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When Expedia launched in 1996, few could have anticipated the transformation that this platform would bring to the travel industry. Expedia gave consumers complete control over the booking process, with multiple options available in one place for immediate, online booking. With that leap, Expedia and the online travel agencies (OTAs) that followed in its footsteps launched a trend of technology-driven innovation in the travel industry — a trend that has only accelerated.

In the past 22 years, OTAs and other industry participants—including airlines, hotel chains, car rental fleets, and experience providers—have utilized technological advances to catalyze rapid changes both in how the industry operates and in how customers expect to experience travel. Today, live pricing provides travelers with up-to-the-second information on costs. Bundling flights, hotels, car rentals, and experiences enables all-in-one booking and cost savings. At the leading edge, personal concierge style services give customers one-on-one attention on-site or through websites and mobile apps.

Consumers have responded to these advances by turning to online travel planning in droves. In 2016, global online travel sales topped $564 billion, and are projected to grow to more than $755 billion over the next two years. While final data is not in, it has been predicted that online travel agencies will have overtaken a majority share of the U.S. hotel market in 2017.1

In addition to changing the experience of travel, access to information online allows travelers greater control over their experiences: Nielsen found that the average customer views 28 different websites over 53 days before booking a trip.2 With travelers increasingly invested in the experiences they assemble using the many tools at their disposal, safeguarding these experiences has become even more important.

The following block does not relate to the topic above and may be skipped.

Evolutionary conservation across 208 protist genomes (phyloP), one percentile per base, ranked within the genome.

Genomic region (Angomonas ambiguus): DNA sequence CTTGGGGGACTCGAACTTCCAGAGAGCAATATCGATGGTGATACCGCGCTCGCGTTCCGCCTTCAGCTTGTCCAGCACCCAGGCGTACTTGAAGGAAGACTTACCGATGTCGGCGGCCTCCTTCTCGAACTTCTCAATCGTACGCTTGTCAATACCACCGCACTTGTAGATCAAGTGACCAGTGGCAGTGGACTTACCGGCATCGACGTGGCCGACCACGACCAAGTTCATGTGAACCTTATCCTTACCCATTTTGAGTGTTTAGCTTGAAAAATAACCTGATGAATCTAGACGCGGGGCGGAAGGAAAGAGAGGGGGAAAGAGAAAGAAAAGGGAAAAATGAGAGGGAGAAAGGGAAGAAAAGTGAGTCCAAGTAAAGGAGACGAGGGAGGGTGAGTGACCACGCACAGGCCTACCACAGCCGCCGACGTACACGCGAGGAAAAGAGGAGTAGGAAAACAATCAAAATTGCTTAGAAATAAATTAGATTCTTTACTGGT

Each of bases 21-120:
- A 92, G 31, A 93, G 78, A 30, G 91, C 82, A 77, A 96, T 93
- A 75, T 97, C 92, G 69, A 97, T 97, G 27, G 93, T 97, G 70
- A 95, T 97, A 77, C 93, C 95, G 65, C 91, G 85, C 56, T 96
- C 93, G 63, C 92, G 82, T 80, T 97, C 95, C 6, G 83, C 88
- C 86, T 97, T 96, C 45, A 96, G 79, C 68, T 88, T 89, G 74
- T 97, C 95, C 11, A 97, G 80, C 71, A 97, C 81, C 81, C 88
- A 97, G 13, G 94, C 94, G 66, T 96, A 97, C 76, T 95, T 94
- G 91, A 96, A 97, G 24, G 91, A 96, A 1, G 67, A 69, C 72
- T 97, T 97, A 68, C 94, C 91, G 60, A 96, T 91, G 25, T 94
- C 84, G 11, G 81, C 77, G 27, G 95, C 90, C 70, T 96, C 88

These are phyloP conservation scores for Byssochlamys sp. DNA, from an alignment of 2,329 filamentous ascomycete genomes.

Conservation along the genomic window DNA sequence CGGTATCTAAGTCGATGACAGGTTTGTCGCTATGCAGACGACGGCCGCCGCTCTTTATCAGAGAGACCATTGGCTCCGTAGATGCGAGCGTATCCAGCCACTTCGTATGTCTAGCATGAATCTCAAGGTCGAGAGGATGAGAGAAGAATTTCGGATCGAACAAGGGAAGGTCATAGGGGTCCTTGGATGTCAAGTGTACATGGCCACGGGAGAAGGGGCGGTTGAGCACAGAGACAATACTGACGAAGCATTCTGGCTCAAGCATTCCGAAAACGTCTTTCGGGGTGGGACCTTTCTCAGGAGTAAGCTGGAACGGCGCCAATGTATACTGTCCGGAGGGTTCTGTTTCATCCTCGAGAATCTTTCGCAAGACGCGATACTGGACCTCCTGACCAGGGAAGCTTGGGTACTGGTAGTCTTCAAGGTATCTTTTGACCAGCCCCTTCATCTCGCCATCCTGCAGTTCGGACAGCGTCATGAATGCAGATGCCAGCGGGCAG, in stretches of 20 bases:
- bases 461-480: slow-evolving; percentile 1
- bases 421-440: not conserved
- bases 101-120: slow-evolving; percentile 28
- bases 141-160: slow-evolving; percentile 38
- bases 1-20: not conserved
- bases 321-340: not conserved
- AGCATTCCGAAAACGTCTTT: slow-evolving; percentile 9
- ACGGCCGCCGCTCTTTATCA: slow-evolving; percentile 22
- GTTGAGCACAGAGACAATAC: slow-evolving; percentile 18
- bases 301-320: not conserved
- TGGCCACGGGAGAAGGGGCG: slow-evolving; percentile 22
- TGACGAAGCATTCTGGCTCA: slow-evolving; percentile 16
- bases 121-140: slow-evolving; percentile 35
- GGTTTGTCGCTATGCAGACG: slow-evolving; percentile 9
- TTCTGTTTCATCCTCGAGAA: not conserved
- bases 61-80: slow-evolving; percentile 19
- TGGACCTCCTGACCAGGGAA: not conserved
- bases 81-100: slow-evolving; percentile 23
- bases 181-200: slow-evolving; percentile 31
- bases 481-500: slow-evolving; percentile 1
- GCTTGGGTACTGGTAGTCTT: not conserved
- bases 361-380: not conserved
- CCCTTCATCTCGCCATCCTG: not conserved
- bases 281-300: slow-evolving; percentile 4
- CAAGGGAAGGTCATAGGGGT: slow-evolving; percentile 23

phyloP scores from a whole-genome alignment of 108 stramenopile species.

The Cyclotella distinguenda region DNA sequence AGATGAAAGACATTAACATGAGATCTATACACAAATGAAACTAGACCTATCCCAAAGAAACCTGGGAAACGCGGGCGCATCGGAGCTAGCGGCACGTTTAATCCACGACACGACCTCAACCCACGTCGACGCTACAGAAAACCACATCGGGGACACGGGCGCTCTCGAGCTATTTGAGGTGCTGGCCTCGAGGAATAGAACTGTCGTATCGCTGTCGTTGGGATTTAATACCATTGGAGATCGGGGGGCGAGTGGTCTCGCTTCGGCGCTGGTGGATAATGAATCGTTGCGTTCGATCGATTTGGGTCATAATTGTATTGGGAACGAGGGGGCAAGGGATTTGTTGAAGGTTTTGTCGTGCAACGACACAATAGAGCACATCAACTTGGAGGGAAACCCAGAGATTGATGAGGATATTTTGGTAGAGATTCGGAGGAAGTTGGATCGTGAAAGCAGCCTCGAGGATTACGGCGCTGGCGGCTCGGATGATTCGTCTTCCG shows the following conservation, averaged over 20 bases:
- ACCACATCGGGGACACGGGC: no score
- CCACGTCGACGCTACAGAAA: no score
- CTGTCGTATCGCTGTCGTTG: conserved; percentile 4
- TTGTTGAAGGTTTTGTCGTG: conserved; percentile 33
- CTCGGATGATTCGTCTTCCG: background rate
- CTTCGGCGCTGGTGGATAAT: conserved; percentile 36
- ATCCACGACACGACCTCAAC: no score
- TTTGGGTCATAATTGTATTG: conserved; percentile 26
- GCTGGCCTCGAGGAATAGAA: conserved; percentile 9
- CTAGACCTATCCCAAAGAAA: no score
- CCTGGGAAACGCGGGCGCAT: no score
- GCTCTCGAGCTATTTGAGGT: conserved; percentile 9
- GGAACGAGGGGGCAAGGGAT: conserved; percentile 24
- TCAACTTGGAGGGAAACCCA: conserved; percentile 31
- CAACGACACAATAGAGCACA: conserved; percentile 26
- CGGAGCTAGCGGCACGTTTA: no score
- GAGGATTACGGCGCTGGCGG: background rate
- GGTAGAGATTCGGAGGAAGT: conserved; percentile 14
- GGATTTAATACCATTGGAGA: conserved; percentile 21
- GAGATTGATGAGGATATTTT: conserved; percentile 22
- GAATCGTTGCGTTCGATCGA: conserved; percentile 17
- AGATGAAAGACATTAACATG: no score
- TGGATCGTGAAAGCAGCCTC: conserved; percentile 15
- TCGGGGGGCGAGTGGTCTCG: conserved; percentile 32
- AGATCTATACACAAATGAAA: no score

Yet as the travel industry has evolved, the sector responsible for protecting these highly personalized travel experiences has not kept up with the change. While some elements of travel insurance have become automated, travel insurance has not yet become dynamic in the way the vast majority of the travel industry has. For the most part, the technological and creative platforms used throughout the travel insurance sector deliver only limited selections of static and often irrelevant offers.

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Furthermore, though public attention tends to focus on leisure travel, the same opportunities for transformation exist in the business travel market. Business travel accounts for nearly a third of the estimated $990 billion in annual direct travel spending in the U.S.3 While different, these experiences are equally vulnerable to risks. And fortunately, travelers can still be protected.

There is a clear need for both business and leisure travel insurance to match the pace of the rest of the travel industry. By fusing technological innovation with product innovation, travel insurers can better safeguard customers’ travel experiences. Rapid insights into real world decisions have driven seismic shifts in the broader industry. These changes have the potential to fuel dynamic, responsive travel insurance platforms that can offer the right protection and support to the right person at the right time.

Insuring Travelers in the Digital Age explores the potential to apply nascent technologies such as machine learning, chatbots and artificial intelligence to innovation in travel insurance. In evaluating the potential of these new tools, AIG illustrates its vision of the future travel insurer — seamlessly integrating with distribution partners in order to become an extension of a traveler’s overall experience. With this vision in mind, this paper details ways in which forward-thinking insurers are bringing the travel insurance sector into alignment with the travel industry at large. In the process, these innovators are achieving their core promise to safeguard travelers’ most treasured experiences.

    1Chestler, David. “Fast-forward to 2017: What Will the Global Hotel Industry Look Like?” Hospitality Trends. February 25, 2016.

    2Chestler, D.

    3“U.S. Travel Answer Sheet.” U.S. Travel Association. Accessed 11/21/17.


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